Why SAP CRM Makes Sense for the Enterprise

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    Five Ways Mobile and Cloud are Helping Build Better Bonds with Customers

    Creating and maintaining relationships with customers is the basis of the job for those who work in marketing, client relations and sales. For many companies, the success of this also relies on the use of a reputable customer relationship management (CRM) platform, such as the one from SAP.

    Even so, some businesses have held back on deploying such software for many reasons including:

    • Conflicts among the goals of business departments
    • Lack of standardization in business processes among business groups
    • No buy-in from management or IT
    • Prohibitive costs in deploying and maintaining such a system
    • Use of disparate databases among business groups

    However, today’s businesses are learning that to be competitive, the whole company must be more collaborative and information driven. And technology is helping provide the necessary information and collaboration through software such as SAP CRM.

    To help businesses make the case for deploying SAP CRM, author Vivek Kale has written a comprehensive book, “Implementing SAP CRM: The Guide for Business and Technology Managers.” Kale not only provides a framework for such a process, he also details the project cycle, covers each component of the solution and its tools, offers critical success factors for a successful implementation and describes a new method of assessing its performance.

    Kale wrote the book to give business and IT managers a full picture of SAP CRM. He provides a detailed understanding of the solution so that both IT and the business see the benefits of using the CRM. The author explains how the CRM can help transform a workforce into a more customer-focused, responsive business.

    In our IT Downloads section, we offer a free excerpt from Kale’s book, Chapter 2: Customer Relationship Management CRM) System. This is an integral chapter to the book in that it introduces the concept of CRM systems as they relate to the business/customer relationship. It also takes a look at how the role of CRM systems has gone away from being merely an issue with IT:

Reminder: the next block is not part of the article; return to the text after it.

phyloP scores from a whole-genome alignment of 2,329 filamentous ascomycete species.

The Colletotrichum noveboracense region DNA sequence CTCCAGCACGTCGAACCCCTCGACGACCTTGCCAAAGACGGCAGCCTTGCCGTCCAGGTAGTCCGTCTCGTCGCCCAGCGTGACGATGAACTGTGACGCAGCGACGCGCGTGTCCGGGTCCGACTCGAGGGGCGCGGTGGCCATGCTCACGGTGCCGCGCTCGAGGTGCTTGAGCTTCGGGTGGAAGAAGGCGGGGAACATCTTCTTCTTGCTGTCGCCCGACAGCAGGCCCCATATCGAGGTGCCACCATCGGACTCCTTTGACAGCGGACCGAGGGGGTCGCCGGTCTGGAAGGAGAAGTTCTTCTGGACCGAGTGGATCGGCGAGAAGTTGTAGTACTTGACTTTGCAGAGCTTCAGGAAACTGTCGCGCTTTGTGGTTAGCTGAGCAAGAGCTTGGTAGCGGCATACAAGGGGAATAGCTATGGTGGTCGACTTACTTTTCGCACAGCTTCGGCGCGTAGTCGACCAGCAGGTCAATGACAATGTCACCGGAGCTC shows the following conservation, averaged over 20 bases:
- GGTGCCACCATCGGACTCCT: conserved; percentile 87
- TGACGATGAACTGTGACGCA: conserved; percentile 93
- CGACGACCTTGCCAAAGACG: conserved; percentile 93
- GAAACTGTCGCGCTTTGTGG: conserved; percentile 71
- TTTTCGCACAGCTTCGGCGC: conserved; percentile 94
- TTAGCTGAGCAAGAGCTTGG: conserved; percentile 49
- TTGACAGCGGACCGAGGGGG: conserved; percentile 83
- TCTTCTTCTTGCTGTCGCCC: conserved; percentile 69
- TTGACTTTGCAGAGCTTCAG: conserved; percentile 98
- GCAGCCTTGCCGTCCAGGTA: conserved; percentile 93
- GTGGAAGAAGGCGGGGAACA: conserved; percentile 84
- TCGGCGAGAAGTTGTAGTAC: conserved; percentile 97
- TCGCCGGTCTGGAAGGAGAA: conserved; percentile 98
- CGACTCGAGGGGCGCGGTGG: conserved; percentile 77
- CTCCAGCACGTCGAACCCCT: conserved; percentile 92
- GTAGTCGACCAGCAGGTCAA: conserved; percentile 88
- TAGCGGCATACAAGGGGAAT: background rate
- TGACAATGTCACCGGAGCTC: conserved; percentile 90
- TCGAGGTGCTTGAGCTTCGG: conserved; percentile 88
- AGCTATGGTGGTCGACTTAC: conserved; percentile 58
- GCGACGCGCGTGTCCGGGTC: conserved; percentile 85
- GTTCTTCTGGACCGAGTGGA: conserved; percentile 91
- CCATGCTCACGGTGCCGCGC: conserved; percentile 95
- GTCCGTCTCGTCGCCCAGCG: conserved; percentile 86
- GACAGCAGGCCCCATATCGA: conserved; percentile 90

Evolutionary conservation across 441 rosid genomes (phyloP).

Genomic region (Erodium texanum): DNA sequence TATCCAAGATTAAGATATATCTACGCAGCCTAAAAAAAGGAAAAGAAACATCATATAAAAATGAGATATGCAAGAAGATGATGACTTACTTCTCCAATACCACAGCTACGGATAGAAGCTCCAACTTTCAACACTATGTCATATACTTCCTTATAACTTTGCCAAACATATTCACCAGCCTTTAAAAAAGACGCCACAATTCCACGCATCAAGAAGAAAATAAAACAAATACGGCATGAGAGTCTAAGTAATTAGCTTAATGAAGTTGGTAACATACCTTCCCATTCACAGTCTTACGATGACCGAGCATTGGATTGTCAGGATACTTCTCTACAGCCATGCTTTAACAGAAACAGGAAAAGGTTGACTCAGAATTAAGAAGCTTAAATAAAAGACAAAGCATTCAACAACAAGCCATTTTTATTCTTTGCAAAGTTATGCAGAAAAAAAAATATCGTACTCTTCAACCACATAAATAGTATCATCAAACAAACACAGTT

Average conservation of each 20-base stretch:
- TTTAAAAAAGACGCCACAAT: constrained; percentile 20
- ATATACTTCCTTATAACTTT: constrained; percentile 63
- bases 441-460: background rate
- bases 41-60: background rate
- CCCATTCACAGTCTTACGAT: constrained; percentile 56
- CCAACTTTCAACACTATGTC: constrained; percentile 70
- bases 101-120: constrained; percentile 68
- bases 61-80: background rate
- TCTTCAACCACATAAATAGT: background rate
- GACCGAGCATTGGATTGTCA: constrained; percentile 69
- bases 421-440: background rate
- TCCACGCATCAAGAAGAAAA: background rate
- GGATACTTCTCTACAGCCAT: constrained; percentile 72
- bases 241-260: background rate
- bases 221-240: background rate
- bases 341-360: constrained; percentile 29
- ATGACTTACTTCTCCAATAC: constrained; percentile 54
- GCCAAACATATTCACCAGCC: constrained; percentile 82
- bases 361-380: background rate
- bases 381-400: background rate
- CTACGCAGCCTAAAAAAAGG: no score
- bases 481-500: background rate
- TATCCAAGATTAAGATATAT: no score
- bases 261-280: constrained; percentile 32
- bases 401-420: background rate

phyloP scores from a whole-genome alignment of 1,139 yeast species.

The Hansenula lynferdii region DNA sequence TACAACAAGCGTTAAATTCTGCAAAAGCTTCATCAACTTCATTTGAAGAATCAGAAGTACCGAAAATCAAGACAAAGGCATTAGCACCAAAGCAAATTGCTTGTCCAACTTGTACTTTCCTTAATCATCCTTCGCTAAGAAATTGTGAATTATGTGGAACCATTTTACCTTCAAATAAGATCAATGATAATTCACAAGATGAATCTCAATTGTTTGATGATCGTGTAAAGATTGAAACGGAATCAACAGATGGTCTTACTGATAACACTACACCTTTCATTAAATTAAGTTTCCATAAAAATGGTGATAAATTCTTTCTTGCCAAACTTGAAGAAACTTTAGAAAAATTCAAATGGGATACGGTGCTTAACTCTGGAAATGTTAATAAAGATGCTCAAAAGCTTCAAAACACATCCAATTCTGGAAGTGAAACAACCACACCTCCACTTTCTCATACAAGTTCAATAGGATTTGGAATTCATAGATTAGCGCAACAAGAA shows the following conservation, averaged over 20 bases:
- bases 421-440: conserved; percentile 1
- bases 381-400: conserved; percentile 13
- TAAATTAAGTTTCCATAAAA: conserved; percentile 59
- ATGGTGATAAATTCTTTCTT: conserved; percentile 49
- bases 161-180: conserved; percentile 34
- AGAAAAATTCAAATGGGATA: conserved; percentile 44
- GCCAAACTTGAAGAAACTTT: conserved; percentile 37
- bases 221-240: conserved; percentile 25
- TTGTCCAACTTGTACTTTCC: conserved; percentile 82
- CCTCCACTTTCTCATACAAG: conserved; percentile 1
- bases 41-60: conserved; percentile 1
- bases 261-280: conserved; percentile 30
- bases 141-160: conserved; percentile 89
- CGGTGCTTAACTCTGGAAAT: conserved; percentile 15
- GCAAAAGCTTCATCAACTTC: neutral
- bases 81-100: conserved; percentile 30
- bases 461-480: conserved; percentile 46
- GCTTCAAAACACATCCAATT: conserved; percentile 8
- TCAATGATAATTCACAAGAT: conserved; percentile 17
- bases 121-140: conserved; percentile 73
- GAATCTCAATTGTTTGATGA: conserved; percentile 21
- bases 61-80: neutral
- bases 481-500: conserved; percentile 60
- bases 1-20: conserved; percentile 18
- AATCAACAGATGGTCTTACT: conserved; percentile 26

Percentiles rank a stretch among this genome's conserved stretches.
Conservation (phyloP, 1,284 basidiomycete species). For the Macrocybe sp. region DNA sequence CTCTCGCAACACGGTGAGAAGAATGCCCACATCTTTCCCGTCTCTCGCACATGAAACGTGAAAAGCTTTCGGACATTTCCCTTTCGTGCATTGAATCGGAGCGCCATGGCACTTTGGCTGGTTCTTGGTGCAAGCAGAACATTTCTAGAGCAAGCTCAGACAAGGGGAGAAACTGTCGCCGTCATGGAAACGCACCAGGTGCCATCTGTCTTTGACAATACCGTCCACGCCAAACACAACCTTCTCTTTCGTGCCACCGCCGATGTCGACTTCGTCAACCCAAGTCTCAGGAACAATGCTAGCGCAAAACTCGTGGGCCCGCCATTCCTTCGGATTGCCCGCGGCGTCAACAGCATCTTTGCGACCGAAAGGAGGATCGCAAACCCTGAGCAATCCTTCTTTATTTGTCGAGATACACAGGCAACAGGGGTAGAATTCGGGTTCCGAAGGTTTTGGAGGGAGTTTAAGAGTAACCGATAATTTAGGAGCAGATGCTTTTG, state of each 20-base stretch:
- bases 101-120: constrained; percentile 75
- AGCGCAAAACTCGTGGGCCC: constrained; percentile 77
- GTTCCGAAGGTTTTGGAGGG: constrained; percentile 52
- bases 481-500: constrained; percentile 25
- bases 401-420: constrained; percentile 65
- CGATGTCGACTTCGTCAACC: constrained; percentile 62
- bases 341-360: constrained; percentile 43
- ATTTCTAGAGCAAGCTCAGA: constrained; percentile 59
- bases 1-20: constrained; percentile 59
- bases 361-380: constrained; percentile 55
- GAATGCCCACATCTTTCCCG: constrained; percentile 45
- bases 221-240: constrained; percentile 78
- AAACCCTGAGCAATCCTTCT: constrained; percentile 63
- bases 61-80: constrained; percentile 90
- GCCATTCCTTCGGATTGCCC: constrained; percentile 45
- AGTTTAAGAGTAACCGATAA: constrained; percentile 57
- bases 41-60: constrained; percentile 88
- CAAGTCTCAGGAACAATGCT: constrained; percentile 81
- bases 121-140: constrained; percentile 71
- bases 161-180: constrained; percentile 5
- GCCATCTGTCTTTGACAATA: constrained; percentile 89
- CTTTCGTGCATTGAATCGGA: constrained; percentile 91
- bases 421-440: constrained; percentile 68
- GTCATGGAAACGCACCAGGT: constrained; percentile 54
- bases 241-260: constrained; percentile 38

Most importantly, CRM systems elevated information systems from a mere enabler of the business strategy of an organization to a significant part of the business strategy itself. Thus, CRM Systems brought to an end the subsidiary and support role that IT had played throughout the last few decades. But in turn, the very nature of IS has also undergone a complete transformation. Implementing a CRM System within an enterprise is no longer a problem of technology; it is a business problem. CRM Systems have been the harbingers of a paradigm shift in the role of the IS/IT function within an enterprise. This book was motivated by the need to address these fundamental changes in the very nature of IS/IT activity within an enterprise.

    Chapter 2 helps the enterprise present a case for adopting the SAP CRM platform by spelling out how such a system can bring business groups together to collaborate with the goal of providing great customer service and responsiveness. With SAP CRM, many users are  brought into the fray from the beginning of the implementation, thus giving them more of a sense of ownership and allowing them to become “advocates and facilitators” for the rest of the company.

    The chapter also provides sections detailing the pieces and parts of the CRM system and its tools. It touches on electronic CRM uses to allow information to be passed along through the Internet. Kale also talks about customer data, data warehousing and data mining and explains how to use the information gathered to create actionable information for the business, such as sales patterns, product performance and profitability data.

    Kale packs a large amount of information into these chapters, which is good for both business and IT managers. He gives both sides the explanations they need to get the CRM implementation off and running. And he provides the knowledge they will need to prepare the business as a whole to welcome a new way of doing business—as a “Customer-Triggered Company.”

    Kim Mays has been editing and writing about IT since 1999. She currently tackles the topics of small to midsize business technology and introducing new tools for IT. Follow Kim on Google+ or Twitter.

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